Mayo Clinic doctors and researchers are providing daily updates and information to help keep people healthy and safe.
A study published recently in Mayo Clinic Proceedings details information about potential cardiac side effects when using off-label drugs to treat COVID-19. Off-label means the drug has been approved by the Food and Drug Administration to treat a different condition. Some of the off-label drugs being used to treat COVID-19 have a risk of sudden cardiac arrest and death.
On the Mayo Clinic Q&A podcast, Dr. Michael Ackerman, a Mayo Clinic genetic cardiologist and director of the Windland Smith Rice Sudden Death Genomics Laboratory, explains how heart monitoring is important to identify at-risk patients. Read more.
Though patients with chronic neurologic conditions like epilepsy are not at increased risk to contract COVID-19, they are more susceptible to increased seizures as a result of growing stress and anxiety over the pandemic.
"We know that stress increases the environment for seizures to occur," says Dr. Joseph Sirven, a Mayo Clinic neurologist. "So with all that's going on in the world, one can be at increased risk for seizures."
Dr. Sirven shares three recommendations to help patients with epilepsy or seizure disorders:
To develop a treatment for patients with COVID-19, researchers around the world are steadfastly exploring numerous angles, including testing existing antiviral drugs and new compounds. One potential treatment that has garnered attention is known as convalescent plasma therapy. The approach involves giving patients an infusion of antibody-rich plasma from people who have recovered from an infection with SARS-CoV-2, the virus that causes COVID-19.
"Mayo Clinic has mobilized quickly to advance convalescent plasma in a scientific way," says anesthesiologist Michael J. Joyner, M.D., principal investigator of the Convalescent Plasma Expanded Access Program.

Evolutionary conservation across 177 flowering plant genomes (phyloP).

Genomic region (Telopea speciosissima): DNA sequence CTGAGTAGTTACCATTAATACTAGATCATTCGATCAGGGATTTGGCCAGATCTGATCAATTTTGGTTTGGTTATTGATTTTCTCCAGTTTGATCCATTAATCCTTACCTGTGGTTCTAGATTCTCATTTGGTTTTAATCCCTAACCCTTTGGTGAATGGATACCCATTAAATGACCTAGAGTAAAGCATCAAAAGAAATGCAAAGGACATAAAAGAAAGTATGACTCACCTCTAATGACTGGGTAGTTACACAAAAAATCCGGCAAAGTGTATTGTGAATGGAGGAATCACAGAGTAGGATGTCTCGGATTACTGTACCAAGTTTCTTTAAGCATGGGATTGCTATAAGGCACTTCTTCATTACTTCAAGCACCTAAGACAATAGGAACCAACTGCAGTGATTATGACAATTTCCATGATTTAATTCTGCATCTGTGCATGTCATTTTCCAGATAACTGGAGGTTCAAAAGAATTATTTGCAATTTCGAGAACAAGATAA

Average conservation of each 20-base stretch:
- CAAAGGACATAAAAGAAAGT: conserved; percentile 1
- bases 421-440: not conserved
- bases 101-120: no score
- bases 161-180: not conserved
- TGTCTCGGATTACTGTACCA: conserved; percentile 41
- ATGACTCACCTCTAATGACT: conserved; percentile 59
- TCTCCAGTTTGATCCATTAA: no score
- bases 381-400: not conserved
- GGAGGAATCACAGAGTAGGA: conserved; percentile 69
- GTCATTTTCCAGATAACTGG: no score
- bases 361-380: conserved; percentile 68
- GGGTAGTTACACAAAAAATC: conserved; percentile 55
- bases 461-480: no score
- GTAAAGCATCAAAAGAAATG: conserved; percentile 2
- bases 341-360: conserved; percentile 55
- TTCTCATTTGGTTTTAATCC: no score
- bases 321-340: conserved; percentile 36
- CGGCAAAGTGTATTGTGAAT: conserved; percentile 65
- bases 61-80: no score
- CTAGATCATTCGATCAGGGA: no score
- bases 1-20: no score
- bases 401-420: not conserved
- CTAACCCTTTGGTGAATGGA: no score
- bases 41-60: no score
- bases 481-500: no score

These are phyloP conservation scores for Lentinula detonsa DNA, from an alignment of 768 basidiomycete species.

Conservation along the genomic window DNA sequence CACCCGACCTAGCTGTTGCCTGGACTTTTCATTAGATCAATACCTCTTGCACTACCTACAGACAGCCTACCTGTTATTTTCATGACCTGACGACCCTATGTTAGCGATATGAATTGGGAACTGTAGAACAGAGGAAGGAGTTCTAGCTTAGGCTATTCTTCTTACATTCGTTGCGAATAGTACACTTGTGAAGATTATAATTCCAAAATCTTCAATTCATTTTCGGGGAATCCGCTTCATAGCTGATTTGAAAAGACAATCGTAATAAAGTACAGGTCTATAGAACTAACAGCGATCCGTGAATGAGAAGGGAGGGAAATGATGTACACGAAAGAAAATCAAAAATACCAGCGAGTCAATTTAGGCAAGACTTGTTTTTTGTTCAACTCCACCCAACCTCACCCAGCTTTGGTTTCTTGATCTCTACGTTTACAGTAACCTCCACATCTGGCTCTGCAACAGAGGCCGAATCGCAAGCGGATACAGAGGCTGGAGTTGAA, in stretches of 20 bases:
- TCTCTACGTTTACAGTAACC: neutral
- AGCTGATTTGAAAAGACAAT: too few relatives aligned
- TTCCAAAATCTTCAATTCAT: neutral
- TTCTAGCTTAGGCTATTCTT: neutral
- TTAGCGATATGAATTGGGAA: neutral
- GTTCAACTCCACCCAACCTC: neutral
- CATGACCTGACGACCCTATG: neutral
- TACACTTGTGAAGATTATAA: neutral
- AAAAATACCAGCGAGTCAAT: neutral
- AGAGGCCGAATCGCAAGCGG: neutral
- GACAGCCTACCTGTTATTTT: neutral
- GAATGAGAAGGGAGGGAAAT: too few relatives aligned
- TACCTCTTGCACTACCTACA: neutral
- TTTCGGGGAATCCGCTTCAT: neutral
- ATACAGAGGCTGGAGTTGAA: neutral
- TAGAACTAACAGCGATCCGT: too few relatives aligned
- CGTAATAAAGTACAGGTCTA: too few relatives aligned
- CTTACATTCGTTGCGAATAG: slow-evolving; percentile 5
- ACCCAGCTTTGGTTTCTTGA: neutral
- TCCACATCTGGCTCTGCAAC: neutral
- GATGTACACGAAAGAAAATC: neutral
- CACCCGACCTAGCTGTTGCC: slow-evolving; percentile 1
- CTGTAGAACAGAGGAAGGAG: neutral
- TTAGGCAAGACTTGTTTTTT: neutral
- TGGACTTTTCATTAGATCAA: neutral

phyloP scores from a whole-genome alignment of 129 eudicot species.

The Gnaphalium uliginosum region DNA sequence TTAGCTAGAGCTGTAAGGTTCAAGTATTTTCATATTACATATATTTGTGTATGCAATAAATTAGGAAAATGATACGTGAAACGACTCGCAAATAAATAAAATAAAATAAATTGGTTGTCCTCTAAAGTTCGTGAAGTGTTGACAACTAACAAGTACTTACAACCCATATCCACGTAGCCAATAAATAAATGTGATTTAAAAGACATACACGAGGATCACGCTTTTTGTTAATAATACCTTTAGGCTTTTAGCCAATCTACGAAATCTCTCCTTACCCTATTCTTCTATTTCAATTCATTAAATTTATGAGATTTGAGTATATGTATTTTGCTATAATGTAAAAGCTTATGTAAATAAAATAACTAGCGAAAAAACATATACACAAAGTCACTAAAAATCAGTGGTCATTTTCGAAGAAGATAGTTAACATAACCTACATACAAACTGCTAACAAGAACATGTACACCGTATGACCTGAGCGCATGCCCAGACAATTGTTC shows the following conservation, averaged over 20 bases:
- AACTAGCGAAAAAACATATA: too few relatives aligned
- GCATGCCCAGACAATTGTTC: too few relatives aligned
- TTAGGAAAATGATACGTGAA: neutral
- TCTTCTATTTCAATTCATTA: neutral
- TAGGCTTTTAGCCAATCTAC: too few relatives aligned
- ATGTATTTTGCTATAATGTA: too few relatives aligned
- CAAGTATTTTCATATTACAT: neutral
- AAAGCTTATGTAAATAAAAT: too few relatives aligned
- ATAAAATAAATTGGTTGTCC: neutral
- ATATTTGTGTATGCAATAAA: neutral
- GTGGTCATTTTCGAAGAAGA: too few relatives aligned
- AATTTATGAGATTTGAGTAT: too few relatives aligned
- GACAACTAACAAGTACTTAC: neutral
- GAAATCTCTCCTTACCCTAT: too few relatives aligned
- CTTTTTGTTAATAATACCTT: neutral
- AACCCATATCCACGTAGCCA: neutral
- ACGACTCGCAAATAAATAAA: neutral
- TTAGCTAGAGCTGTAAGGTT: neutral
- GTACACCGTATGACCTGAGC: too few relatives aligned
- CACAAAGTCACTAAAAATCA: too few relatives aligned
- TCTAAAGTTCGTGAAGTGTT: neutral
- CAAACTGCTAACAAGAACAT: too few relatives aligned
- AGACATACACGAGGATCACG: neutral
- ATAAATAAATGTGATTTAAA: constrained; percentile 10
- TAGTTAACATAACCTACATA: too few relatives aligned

Mayo Clinic is the lead institution providing coordinated access to investigational convalescent plasma for hospitalized patients with severe or life-threatening COVID-19, or those at high risk of progression to severe or life-threatening disease. This national effort will collect plasma from donors who meet several criteria established by the Food and Drug Administration. Read more.
How does the coronavirus that causes COVID-19 enter the body?
"COVID-19 disease is spread through respiratory droplets. So what that means is that if someone with the infection coughs or sneezes, they generate droplets. These are generally large droplets so they can spread about 3-6 feet from the person that generates them. That's pretty close contact that's required. If those droplets land on a surface and you touch that surface and then you touch your eyes, nose or mouth, then you are at risk of becoming infected as well," says Dr. Nipunie Rajapakse, a Mayo Clinic infectious diseases specialist.
What are the symptoms of COVID-19?
According to the Centers for Disease Control, reported illnesses have ranged from mild symptoms to severe illness and death.
The following symptoms may appear 2-14 days after exposure.*
Why are some cases worse than others?
"Coronaviruses, including COVID-19, can create a spectrum of illness, and, so, some people will be very mildly affected and some people can have more severe disease," says Nipunie Rajapakse, M.D., M.P.H., an infectious disease specialist. "So the severity of illness can range from having a cold or a flu-type illness all the way to needing to be hospitalized or be in an intensive care unit."
Will the COVID-19 pandemic end? Is it seasonal?
"We don't know yet. One possibility is that this would become what's called an endemic community transmissible disease," says Dr. Gregory Poland, head of Mayo Clinic's Vaccine Research group. "SARS did not go that way. SARS disappeared and we don't know exactly why. MERS is one where there continues to be zoonotic transmission and small outbreaks here and there. What this one will do, we don't know. I think what we can say is that coronaviruses are here to stay. We've had three novel coronaviruses in the last 18 years. It will happen again."
What groups of people are at greatest risk from COVID-19?
Illness due to COVID-19 infection is generally mild, especially for children and young adults, according to the World Health Organization. Older people and people with certain underlying health conditions like heart disease, lung disease and diabetes, for example, seem to be at greater risk of serious illness, according the Centers for Disease Control and Prevention (CDC).
Will warmer temperatures affect how COVID-19 spreads?
"We know that for Influenza, cases dwindle down in the spring and summer seasons. However, no one can say for sure how it will affect COVID-19. "At this point, we don't know enough about this virus to understand how it's going to behave over time," says Dr. Pritish Tosh, a Mayo Clinic infectious diseases specialist.